In addition, although stray currents may travel through the structure of a building, the inventor has also learned that stray voltage may cause electricity to flow through the plumbing of a water delivery system. When wiring a farm, the National Electrical Code (“NEC”) requires that the secondary neutral of the line transformer mentioned above be hard wired to the buildings, the water system, and an electrical ground rod. In addition, NEC and NESC require that all wells be grounded and that secondary neutrals be connected to a building's water system. However, in many areas a certain amount of current will flow to water wells from the primary neutral. Areas that are susceptible to this kind of current include areas where maintenance of power lines is poor, the distance from the utility substation is large, or the conductivity of the soil is poor. In addition, areas that have experienced growth in electrical load and development of wells are also susceptible. Therefore, a water delivery system, that is not electrically isolated from points in the system connected to the secondary neutral, has the ability to cause current to flow through animals that contact earth ground and the water system.

Stray current can cause a variety of affects in animals. For example, the discomfort experienced by an animal may cause it to avoid the area of a building where the current is experienced. If a stray current is caused when drinking from a water delivery system, an animal may avoid drinking or drink less. The affects can vary with the particular species of animal experiencing the stray current. For example, cows are sensitive to very low voltage levels, as low as 0.5 volt. In the presence of stray current, various observations have been made. Some cows refuse to be milked, refuse to enter a barn, or kick a milker. In some situations, it may be possible for a cow to experience mastitis, reproductive problems, and problems associated with somatic cell count.

Similar problems have also been encountered in pigs. In addition, it is believed that stray currents have caused diarrhea, constipation, and an increase in piglet mortality.

Therefore there exists a need to find and eliminate sources of stray currents and to protect animals from incidences of stray current that are not or cannot be eliminated.

One embodiment of the invention provides a liquid delivery system for providing a liquid that is electrically isolated from a liquid source. The liquid delivery system includes a first storage tank, a second storage tank constructed of one or more non-electrically conductive materials, a first inlet valve configured to control a flow of liquid from the liquid source into the first storage tank, a liquid delivery control device configured to control a flow of liquid from the first storage tank into the second storage tank and a control system configured to control the first inlet valve and the liquid delivery control device. The first inlet valve is further configured to create an electrical open between the liquid source and the first storage tank when the first inlet valve is closed. The liquid delivery control device is further configured to create an electrical open between the first storage tank and the second storage tank when the liquid delivery control device is not providing the liquid to the second storage tank. The controller ensures that the first inlet valve is closed when the liquid delivery control device is providing liquid to the second storage tank.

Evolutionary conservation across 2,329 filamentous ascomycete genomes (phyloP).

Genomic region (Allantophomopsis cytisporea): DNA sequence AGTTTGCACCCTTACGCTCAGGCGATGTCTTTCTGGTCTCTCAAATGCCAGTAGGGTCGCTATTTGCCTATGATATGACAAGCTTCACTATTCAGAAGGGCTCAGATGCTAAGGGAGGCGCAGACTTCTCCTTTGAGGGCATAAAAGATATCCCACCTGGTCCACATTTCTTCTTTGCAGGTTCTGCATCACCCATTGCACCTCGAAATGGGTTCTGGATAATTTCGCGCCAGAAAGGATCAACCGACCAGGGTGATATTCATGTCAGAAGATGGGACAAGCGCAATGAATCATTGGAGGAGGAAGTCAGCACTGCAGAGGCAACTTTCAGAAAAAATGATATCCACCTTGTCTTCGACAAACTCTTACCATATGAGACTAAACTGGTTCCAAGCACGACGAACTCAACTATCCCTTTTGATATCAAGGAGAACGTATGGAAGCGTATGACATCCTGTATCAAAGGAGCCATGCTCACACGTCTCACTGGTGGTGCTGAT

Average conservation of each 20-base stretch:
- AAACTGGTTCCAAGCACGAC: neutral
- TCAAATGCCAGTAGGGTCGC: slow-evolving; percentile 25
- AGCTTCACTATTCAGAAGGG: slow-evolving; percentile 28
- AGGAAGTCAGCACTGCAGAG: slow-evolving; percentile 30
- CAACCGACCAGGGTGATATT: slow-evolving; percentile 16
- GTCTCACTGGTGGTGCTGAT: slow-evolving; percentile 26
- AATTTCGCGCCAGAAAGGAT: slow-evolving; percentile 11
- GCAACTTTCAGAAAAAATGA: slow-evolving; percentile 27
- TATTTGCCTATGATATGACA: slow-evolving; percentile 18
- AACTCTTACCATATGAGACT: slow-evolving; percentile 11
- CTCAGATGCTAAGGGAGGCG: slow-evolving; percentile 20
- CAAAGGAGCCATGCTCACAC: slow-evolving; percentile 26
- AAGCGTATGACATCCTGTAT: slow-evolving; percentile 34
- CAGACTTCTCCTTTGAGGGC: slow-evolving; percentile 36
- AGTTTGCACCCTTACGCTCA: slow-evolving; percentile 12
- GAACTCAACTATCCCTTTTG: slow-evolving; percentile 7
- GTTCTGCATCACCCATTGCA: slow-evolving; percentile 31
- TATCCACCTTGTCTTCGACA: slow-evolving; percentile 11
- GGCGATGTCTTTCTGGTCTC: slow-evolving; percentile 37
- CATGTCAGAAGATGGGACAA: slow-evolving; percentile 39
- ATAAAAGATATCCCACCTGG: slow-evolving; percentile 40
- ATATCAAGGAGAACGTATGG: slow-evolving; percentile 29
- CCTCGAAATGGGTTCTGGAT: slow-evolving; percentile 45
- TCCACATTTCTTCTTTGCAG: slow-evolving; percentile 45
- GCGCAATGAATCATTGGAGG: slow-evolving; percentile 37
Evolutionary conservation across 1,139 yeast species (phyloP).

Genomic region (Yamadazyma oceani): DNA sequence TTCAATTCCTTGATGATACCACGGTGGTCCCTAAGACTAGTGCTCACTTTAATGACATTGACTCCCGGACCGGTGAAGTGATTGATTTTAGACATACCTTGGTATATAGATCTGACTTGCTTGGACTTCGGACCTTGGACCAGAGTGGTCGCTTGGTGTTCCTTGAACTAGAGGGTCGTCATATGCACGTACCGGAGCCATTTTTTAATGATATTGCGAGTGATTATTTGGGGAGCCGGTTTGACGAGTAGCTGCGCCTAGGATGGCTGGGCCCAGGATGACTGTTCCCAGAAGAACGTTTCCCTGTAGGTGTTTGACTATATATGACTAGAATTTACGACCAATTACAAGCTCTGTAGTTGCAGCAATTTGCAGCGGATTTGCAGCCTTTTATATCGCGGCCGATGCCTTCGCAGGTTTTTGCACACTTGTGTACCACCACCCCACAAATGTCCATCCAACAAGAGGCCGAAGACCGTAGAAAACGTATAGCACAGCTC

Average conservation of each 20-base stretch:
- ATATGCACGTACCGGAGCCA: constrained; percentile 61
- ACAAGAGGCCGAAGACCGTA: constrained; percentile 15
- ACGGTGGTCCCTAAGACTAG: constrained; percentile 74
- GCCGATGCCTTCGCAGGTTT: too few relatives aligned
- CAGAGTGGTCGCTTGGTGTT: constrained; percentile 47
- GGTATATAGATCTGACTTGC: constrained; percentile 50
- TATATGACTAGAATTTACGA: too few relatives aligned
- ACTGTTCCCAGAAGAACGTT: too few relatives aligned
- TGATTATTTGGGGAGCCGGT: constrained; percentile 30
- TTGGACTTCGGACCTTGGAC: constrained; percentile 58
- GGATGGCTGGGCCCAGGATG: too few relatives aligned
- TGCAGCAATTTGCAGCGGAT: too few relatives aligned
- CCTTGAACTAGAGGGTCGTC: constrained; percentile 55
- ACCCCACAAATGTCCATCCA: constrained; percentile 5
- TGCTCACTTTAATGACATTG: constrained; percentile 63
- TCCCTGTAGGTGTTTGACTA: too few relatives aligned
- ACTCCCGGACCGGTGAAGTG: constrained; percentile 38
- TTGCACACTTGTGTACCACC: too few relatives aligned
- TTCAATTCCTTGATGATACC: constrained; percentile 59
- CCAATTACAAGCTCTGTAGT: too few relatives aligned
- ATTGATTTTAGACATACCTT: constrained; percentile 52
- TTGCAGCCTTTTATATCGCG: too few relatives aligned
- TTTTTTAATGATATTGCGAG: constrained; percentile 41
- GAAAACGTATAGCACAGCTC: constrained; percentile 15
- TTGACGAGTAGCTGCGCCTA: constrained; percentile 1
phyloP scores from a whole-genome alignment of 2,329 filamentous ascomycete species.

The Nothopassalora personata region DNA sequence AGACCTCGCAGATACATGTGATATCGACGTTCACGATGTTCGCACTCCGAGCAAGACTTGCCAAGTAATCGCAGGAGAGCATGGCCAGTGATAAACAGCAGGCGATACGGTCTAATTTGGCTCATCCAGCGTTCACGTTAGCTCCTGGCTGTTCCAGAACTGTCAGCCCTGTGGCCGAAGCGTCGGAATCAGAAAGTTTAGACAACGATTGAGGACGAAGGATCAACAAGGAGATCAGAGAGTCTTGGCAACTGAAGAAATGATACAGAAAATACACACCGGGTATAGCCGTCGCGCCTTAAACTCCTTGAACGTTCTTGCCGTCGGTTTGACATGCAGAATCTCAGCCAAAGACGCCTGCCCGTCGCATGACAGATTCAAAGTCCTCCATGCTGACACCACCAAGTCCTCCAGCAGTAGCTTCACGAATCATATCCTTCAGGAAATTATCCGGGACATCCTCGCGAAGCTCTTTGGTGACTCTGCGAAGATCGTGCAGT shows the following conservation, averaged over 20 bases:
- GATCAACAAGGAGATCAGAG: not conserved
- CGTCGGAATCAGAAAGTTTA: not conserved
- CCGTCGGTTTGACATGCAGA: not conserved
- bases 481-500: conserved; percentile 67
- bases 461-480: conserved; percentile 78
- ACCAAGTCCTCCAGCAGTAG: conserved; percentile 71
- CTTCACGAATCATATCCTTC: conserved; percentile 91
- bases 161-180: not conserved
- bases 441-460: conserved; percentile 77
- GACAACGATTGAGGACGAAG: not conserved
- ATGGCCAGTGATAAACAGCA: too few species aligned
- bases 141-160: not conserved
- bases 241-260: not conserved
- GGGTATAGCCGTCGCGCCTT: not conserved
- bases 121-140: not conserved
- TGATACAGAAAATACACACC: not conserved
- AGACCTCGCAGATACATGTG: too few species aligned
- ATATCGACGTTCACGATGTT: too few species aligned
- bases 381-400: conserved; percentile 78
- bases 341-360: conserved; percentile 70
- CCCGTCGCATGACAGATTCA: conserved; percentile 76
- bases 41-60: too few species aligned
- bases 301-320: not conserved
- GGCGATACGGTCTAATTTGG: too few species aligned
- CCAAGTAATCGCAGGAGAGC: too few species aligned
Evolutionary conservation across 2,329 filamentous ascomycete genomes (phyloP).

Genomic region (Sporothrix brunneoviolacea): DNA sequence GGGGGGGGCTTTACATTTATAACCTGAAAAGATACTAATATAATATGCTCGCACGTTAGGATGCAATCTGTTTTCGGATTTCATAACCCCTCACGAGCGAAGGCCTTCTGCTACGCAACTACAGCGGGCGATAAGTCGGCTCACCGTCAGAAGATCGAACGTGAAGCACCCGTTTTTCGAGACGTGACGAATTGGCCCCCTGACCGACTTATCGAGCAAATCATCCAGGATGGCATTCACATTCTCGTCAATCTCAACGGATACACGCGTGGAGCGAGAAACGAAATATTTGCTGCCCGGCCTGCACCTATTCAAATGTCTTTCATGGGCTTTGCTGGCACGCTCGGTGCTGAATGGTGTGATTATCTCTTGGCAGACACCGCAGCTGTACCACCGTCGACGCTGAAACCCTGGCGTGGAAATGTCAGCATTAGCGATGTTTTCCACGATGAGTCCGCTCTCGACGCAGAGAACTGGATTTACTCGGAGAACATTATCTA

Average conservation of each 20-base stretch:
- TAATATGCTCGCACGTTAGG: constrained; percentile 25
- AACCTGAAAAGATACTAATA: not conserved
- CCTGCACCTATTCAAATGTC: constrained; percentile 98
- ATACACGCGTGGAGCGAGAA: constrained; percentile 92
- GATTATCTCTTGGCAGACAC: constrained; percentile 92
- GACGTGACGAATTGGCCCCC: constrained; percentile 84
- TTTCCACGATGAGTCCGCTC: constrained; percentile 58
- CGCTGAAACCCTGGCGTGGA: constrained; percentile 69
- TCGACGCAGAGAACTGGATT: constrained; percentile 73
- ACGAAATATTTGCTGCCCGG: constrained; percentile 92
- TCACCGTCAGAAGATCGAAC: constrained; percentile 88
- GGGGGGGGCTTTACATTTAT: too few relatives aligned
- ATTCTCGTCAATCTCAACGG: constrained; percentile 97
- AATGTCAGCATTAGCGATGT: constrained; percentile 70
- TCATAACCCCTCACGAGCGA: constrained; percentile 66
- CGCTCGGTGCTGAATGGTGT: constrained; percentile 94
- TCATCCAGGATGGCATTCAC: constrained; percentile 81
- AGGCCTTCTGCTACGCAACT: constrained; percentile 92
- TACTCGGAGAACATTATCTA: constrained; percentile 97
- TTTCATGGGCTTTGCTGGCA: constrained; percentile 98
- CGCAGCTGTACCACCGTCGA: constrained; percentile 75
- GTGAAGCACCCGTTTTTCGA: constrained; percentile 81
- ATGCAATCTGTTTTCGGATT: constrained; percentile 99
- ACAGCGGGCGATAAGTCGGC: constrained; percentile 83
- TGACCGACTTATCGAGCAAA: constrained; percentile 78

Another embodiment provides a method of delivering a liquid that is electrically isolated from a liquid source to a delivery system. The system includes an inlet valve, a liquid delivery control device, a first storage tank, a second storage tank, and a controller. The method includes providing a liquid from the liquid source to the inlet valve, opening the inlet valve, providing the liquid from the inlet valve to the first storage tank, providing the liquid from a lower portion of the first storage tank to the outlet valve, determining that a level of liquid in the second storage tank is less than a first threshold, closing the inlet valve, maintaining an air gap between the inlet valve and the first storage tank when the inlet valve is closed, operating the liquid delivery control device, providing the liquid from the liquid delivery control device to the second storage tank, determining that the level of liquid in the second storage tank exceeds a second threshold, ceasing operation of the liquid delivery control device, and maintaining an air gap between the liquid delivery control device and the second storage tank when the liquid delivery control device is not operating.